With the enormous growth of sites like Amazon and Yelp, reviews have become an increasingly vital component for online sales. In fact, studies show that 94% of marketing and sales professionals rate user-generated content (think reviews and testimonials) as either “very effective” or “extremely effective” in driving sales.
Unfortunately though, convincing customers to pen product reviews is easier said than done. A recent study shows that 90% of consumers are “silently satisfied” – while they are pleased with their overall experience, they don’t share that experience in the form of a product review. As you can imagine, customers neglect the review process for any number of reasons, from the required time commitment to legal or privacy issues.
We spoke with a handful of online retailers, from SaaS companies to independent authors and apparel distributors to find out which review solicitation strategies get the job done.
Automated review requests
The automated email is a fairly common review request strategy – if you’ve done any online shopping, chances are you’ve been asked via email to review your purchase. Amazon sends these reminders multiple times after purchase to solicit reviews. While the reminder is a nice thought, let’s face it: If I’m not the review writing type, a series of pesky and obviously automated reminder emails certainly isn’t going to inspire me to hunker down to write a thoughtful review.
Turn reviews into case studies
Robert Graham, founder of Whitetail Software, recommends offering a business-to-business value proposition to potential review writers. “I like to turn reviews into small case studies where possible,” he says. Reviewers share how your product helped their day-to-day business, and as a result, “you get a review placed where you need it and [their business] gets a mention on your blog as part of a case study.” Graham uses this strategy to collect reviews for his book, and notes a very high response rate.
Turn compliments into reviews
If you have a quality product (of course you do!), you’re bound to field a number of compliments from satisfied customers. When it comes down to it, all it takes to turn these kind remarks into valuable reviews is a simple request. The folks behind StratPad, “the highest-rated strategy and business plan app” in the AppStore, use this strategy to build upon their already positive stack of reviews. “When we get positive feedback from our customers via email or phone we ask them to rate and review us in the App Store,” says Manuela Bizzotto, StratPad’s Director of Communications.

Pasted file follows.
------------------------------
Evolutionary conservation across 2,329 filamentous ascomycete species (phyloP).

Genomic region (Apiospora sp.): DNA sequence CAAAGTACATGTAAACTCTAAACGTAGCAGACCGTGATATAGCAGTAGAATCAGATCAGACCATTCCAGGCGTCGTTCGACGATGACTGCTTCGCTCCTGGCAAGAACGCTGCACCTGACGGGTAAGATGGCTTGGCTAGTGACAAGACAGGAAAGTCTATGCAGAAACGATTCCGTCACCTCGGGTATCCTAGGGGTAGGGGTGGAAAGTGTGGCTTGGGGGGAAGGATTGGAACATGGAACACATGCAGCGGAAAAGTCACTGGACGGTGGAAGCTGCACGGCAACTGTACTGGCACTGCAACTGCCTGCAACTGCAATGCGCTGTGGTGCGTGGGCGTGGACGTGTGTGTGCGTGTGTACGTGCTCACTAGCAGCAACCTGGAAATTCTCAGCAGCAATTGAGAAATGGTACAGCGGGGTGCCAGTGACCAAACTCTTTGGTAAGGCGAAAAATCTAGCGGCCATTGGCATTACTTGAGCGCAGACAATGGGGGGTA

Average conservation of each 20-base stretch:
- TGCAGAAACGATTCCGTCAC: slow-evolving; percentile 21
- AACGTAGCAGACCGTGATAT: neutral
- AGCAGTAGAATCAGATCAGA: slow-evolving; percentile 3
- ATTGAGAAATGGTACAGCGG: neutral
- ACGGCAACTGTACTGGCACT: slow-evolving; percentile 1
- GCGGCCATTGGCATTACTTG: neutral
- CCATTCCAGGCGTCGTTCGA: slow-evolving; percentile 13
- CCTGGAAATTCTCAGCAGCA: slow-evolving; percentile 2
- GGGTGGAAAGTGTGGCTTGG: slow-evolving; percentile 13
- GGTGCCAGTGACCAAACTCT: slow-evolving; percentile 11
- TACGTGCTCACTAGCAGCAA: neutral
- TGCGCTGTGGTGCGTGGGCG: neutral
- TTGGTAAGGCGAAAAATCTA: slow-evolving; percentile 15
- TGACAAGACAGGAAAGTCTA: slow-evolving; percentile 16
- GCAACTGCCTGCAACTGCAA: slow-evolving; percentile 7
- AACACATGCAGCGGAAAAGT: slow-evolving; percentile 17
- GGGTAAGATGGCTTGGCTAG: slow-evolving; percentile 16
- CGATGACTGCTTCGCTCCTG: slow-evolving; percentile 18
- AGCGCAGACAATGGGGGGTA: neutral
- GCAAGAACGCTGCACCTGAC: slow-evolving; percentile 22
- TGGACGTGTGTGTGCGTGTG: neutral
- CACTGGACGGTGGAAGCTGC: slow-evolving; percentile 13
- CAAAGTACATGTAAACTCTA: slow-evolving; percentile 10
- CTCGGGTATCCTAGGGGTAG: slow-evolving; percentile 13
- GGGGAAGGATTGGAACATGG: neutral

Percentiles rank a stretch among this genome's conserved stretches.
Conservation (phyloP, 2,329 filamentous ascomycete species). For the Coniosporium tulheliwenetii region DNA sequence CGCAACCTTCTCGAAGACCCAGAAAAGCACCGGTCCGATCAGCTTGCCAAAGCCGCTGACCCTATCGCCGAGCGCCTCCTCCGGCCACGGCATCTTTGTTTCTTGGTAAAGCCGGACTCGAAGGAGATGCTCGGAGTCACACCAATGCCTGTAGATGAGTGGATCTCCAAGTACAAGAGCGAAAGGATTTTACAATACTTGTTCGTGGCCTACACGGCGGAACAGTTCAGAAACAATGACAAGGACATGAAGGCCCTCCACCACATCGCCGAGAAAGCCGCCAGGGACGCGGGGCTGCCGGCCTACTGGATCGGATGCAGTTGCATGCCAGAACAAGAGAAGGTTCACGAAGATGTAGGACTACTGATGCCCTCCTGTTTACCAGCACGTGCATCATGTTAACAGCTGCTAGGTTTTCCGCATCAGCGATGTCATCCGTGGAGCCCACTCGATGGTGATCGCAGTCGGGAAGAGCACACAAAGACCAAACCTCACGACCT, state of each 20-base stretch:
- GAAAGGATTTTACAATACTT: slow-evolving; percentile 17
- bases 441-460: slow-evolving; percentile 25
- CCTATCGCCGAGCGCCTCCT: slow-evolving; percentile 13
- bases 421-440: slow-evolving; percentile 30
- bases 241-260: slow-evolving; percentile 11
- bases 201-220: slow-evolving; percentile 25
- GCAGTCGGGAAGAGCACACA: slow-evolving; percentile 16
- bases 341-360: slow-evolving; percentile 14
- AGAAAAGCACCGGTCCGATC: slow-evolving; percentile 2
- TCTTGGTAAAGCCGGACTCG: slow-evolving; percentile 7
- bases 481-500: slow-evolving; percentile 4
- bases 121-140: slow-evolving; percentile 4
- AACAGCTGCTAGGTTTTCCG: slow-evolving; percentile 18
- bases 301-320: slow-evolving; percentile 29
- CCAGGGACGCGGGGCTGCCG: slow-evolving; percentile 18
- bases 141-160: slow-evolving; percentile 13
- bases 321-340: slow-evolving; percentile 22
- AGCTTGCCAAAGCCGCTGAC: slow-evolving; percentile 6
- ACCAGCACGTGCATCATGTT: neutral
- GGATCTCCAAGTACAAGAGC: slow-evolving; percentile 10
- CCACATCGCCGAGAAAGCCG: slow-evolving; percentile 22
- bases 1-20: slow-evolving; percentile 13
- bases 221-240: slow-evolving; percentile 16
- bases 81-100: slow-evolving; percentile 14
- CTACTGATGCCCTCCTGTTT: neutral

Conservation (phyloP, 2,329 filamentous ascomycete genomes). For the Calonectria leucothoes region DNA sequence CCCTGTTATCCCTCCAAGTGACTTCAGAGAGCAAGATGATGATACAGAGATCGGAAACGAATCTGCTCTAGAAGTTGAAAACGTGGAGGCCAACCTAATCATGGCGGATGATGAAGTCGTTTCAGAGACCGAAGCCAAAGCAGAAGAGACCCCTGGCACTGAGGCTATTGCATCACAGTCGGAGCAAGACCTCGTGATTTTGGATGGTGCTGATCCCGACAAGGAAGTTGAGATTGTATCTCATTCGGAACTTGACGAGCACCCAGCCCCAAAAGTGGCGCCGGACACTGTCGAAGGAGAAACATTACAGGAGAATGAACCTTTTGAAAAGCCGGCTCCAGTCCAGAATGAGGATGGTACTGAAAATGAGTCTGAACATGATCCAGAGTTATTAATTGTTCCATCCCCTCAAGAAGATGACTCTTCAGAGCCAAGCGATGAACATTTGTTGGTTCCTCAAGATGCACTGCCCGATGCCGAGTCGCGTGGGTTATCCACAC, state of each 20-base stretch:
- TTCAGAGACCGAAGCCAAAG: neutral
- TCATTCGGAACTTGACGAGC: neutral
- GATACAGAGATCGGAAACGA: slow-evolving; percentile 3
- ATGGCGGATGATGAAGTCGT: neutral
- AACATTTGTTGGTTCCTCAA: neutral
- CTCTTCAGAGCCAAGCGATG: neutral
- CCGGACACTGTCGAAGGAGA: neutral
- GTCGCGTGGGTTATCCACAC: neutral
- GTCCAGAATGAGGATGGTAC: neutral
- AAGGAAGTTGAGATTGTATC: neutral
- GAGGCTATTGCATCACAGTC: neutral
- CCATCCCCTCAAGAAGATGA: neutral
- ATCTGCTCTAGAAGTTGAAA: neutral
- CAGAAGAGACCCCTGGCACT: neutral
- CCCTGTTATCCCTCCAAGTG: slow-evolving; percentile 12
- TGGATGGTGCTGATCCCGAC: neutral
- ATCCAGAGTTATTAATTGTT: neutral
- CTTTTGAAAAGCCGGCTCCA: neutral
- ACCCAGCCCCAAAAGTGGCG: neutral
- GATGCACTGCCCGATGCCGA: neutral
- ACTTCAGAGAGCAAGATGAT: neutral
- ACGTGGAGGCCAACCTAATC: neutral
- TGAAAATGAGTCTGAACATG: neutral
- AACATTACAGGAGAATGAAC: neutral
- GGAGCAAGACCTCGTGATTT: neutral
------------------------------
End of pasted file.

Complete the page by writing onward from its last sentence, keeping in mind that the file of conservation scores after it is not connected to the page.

Convert a complaint into a review
By the same token, no matter what kind of glorious product you sell, you’re bound to get the occasional complaint. But as the StratPad team notes, handling these issues correctly can turn disbelievers into product evangelists. “When customers report complaints or problems, our CEO follows up personally and we work with the customer to resolve the issue. We get some of our best reviews from these folks,” says Bizzotto.
Sweepstakes for reviewers
Many customers will require a bit of product-based incentive to take the time to write a thoughtful review. Estelle Puleston, owner of estylingerie.com, uses a monthly giveaway to incentivize customers. “Every month we give away a gift voucher to one person, chosen at random, who has left a product review after their purchase,” says Puleston. “We pop a small card advertising this feature in with every order, too, to make sure it gets spotted.”
Offer educational materials
Don’t feel obligated to give products away though; educational materials can be equally appealing to potential reviewers. Carolyn Howard-Johnson, award-winning author of How To Do It Frugally, encourages readers to review her books by “offering a little perk, like a free white paper or e-book on a related subject.”
Turn the spotlight on reviewers
Simply acknowledging a thoughtful reviewer can serve as positive reenforcement, especially if there is a strong sense of community around your product. Susan Long, President and CEO of Diving Unlimited International, notes that highlighting product reviews – and the reviewer – has helped her company collect hundreds of positive reviews over the years. On the homepage, they call out one “DUI Owner of the Week,” with an image of the diver in their gear. The image links to a review and also gives the diver a chance to share his story with the DUI community. “People are thrilled to be the [reviewer] of the week and we have a waiting list,” says Long. This strategy certainly seems to be working – the diving equipment supply company is currently on its 954th reviewer highlight.
How do you encourage customers to write reviews? Share your strategies below.